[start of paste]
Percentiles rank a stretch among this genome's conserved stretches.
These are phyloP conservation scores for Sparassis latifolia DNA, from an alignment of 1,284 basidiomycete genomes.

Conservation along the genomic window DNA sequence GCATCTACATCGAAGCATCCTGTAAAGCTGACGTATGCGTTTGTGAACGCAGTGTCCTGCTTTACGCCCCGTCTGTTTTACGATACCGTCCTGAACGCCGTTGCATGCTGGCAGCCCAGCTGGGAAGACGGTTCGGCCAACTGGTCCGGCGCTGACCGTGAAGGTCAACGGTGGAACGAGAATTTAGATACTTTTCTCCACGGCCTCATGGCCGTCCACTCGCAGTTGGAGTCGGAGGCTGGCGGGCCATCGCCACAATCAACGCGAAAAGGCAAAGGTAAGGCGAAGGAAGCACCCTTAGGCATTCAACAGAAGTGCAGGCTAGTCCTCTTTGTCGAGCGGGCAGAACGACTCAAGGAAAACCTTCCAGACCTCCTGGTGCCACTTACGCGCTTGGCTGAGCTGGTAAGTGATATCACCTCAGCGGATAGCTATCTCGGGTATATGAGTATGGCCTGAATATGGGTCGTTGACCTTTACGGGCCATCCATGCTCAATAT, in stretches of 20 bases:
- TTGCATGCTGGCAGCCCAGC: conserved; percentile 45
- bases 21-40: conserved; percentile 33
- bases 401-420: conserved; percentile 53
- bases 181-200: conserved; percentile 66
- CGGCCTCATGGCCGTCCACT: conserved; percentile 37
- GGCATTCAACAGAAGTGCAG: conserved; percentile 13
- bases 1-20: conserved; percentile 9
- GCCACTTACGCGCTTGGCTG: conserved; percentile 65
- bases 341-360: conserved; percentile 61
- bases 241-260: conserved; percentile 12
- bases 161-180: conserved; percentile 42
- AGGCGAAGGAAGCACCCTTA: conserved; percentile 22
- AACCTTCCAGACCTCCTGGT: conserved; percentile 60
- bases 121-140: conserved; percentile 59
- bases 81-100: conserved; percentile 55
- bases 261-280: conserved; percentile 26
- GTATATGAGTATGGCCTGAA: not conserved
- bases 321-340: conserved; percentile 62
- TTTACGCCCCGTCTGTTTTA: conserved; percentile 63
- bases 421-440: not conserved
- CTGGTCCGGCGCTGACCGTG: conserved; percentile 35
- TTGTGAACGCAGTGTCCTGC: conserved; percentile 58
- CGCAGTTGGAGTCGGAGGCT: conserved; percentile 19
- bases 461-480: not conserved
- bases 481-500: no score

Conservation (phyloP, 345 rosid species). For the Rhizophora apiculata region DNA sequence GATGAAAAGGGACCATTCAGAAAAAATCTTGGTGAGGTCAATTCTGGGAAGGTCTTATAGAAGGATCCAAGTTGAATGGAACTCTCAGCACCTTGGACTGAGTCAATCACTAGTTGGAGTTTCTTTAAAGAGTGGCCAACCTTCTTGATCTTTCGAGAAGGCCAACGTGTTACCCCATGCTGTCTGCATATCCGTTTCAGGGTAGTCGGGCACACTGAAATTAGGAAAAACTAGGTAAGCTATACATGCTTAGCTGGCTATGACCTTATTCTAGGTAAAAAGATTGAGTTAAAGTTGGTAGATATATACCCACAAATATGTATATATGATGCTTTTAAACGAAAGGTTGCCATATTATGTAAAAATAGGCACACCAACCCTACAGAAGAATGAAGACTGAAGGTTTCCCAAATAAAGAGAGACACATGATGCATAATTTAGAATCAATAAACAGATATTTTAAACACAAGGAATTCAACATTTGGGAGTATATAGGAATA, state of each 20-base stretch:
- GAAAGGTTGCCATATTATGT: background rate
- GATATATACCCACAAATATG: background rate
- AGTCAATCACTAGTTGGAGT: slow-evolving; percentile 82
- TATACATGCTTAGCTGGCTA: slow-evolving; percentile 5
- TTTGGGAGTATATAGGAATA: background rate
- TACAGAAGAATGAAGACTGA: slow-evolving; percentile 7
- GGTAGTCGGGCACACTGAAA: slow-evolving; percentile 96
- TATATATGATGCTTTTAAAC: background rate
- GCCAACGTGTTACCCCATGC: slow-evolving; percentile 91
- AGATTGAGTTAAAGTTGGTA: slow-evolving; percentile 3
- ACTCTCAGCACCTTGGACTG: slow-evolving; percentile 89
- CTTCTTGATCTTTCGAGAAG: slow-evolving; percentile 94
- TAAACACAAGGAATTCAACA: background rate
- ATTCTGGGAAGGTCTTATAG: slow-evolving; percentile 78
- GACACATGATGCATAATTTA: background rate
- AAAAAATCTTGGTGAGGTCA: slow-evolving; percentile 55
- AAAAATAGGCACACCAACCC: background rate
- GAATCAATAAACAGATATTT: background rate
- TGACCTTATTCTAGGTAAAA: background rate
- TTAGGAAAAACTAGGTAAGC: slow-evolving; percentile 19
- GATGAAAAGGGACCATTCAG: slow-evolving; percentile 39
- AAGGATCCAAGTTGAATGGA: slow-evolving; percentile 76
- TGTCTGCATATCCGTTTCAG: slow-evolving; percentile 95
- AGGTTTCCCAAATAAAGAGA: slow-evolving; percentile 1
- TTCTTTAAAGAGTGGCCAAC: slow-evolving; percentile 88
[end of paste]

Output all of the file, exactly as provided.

Percentiles rank a stretch among this genome's conserved stretches.
These are phyloP conservation scores for Sparassis latifolia DNA, from an alignment of 1,284 basidiomycete genomes.

Conservation along the genomic window DNA sequence GCATCTACATCGAAGCATCCTGTAAAGCTGACGTATGCGTTTGTGAACGCAGTGTCCTGCTTTACGCCCCGTCTGTTTTACGATACCGTCCTGAACGCCGTTGCATGCTGGCAGCCCAGCTGGGAAGACGGTTCGGCCAACTGGTCCGGCGCTGACCGTGAAGGTCAACGGTGGAACGAGAATTTAGATACTTTTCTCCACGGCCTCATGGCCGTCCACTCGCAGTTGGAGTCGGAGGCTGGCGGGCCATCGCCACAATCAACGCGAAAAGGCAAAGGTAAGGCGAAGGAAGCACCCTTAGGCATTCAACAGAAGTGCAGGCTAGTCCTCTTTGTCGAGCGGGCAGAACGACTCAAGGAAAACCTTCCAGACCTCCTGGTGCCACTTACGCGCTTGGCTGAGCTGGTAAGTGATATCACCTCAGCGGATAGCTATCTCGGGTATATGAGTATGGCCTGAATATGGGTCGTTGACCTTTACGGGCCATCCATGCTCAATAT, in stretches of 20 bases:
- TTGCATGCTGGCAGCCCAGC: conserved; percentile 45
- bases 21-40: conserved; percentile 33
- bases 401-420: conserved; percentile 53
- bases 181-200: conserved; percentile 66
- CGGCCTCATGGCCGTCCACT: conserved; percentile 37
- GGCATTCAACAGAAGTGCAG: conserved; percentile 13
- bases 1-20: conserved; percentile 9
- GCCACTTACGCGCTTGGCTG: conserved; percentile 65
- bases 341-360: conserved; percentile 61
- bases 241-260: conserved; percentile 12
- bases 161-180: conserved; percentile 42
- AGGCGAAGGAAGCACCCTTA: conserved; percentile 22
- AACCTTCCAGACCTCCTGGT: conserved; percentile 60
- bases 121-140: conserved; percentile 59
- bases 81-100: conserved; percentile 55
- bases 261-280: conserved; percentile 26
- GTATATGAGTATGGCCTGAA: not conserved
- bases 321-340: conserved; percentile 62
- TTTACGCCCCGTCTGTTTTA: conserved; percentile 63
- bases 421-440: not conserved
- CTGGTCCGGCGCTGACCGTG: conserved; percentile 35
- TTGTGAACGCAGTGTCCTGC: conserved; percentile 58
- CGCAGTTGGAGTCGGAGGCT: conserved; percentile 19
- bases 461-480: not conserved
- bases 481-500: no score

Conservation (phyloP, 345 rosid species). For the Rhizophora apiculata region DNA sequence GATGAAAAGGGACCATTCAGAAAAAATCTTGGTGAGGTCAATTCTGGGAAGGTCTTATAGAAGGATCCAAGTTGAATGGAACTCTCAGCACCTTGGACTGAGTCAATCACTAGTTGGAGTTTCTTTAAAGAGTGGCCAACCTTCTTGATCTTTCGAGAAGGCCAACGTGTTACCCCATGCTGTCTGCATATCCGTTTCAGGGTAGTCGGGCACACTGAAATTAGGAAAAACTAGGTAAGCTATACATGCTTAGCTGGCTATGACCTTATTCTAGGTAAAAAGATTGAGTTAAAGTTGGTAGATATATACCCACAAATATGTATATATGATGCTTTTAAACGAAAGGTTGCCATATTATGTAAAAATAGGCACACCAACCCTACAGAAGAATGAAGACTGAAGGTTTCCCAAATAAAGAGAGACACATGATGCATAATTTAGAATCAATAAACAGATATTTTAAACACAAGGAATTCAACATTTGGGAGTATATAGGAATA, state of each 20-base stretch:
- GAAAGGTTGCCATATTATGT: background rate
- GATATATACCCACAAATATG: background rate
- AGTCAATCACTAGTTGGAGT: slow-evolving; percentile 82
- TATACATGCTTAGCTGGCTA: slow-evolving; percentile 5
- TTTGGGAGTATATAGGAATA: background rate
- TACAGAAGAATGAAGACTGA: slow-evolving; percentile 7
- GGTAGTCGGGCACACTGAAA: slow-evolving; percentile 96
- TATATATGATGCTTTTAAAC: background rate
- GCCAACGTGTTACCCCATGC: slow-evolving; percentile 91
- AGATTGAGTTAAAGTTGGTA: slow-evolving; percentile 3
- ACTCTCAGCACCTTGGACTG: slow-evolving; percentile 89
- CTTCTTGATCTTTCGAGAAG: slow-evolving; percentile 94
- TAAACACAAGGAATTCAACA: background rate
- ATTCTGGGAAGGTCTTATAG: slow-evolving; percentile 78
- GACACATGATGCATAATTTA: background rate
- AAAAAATCTTGGTGAGGTCA: slow-evolving; percentile 55
- AAAAATAGGCACACCAACCC: background rate
- GAATCAATAAACAGATATTT: background rate
- TGACCTTATTCTAGGTAAAA: background rate
- TTAGGAAAAACTAGGTAAGC: slow-evolving; percentile 19
- GATGAAAAGGGACCATTCAG: slow-evolving; percentile 39
- AAGGATCCAAGTTGAATGGA: slow-evolving; percentile 76
- TGTCTGCATATCCGTTTCAG: slow-evolving; percentile 95
- AGGTTTCCCAAATAAAGAGA: slow-evolving; percentile 1
- TTCTTTAAAGAGTGGCCAAC: slow-evolving; percentile 88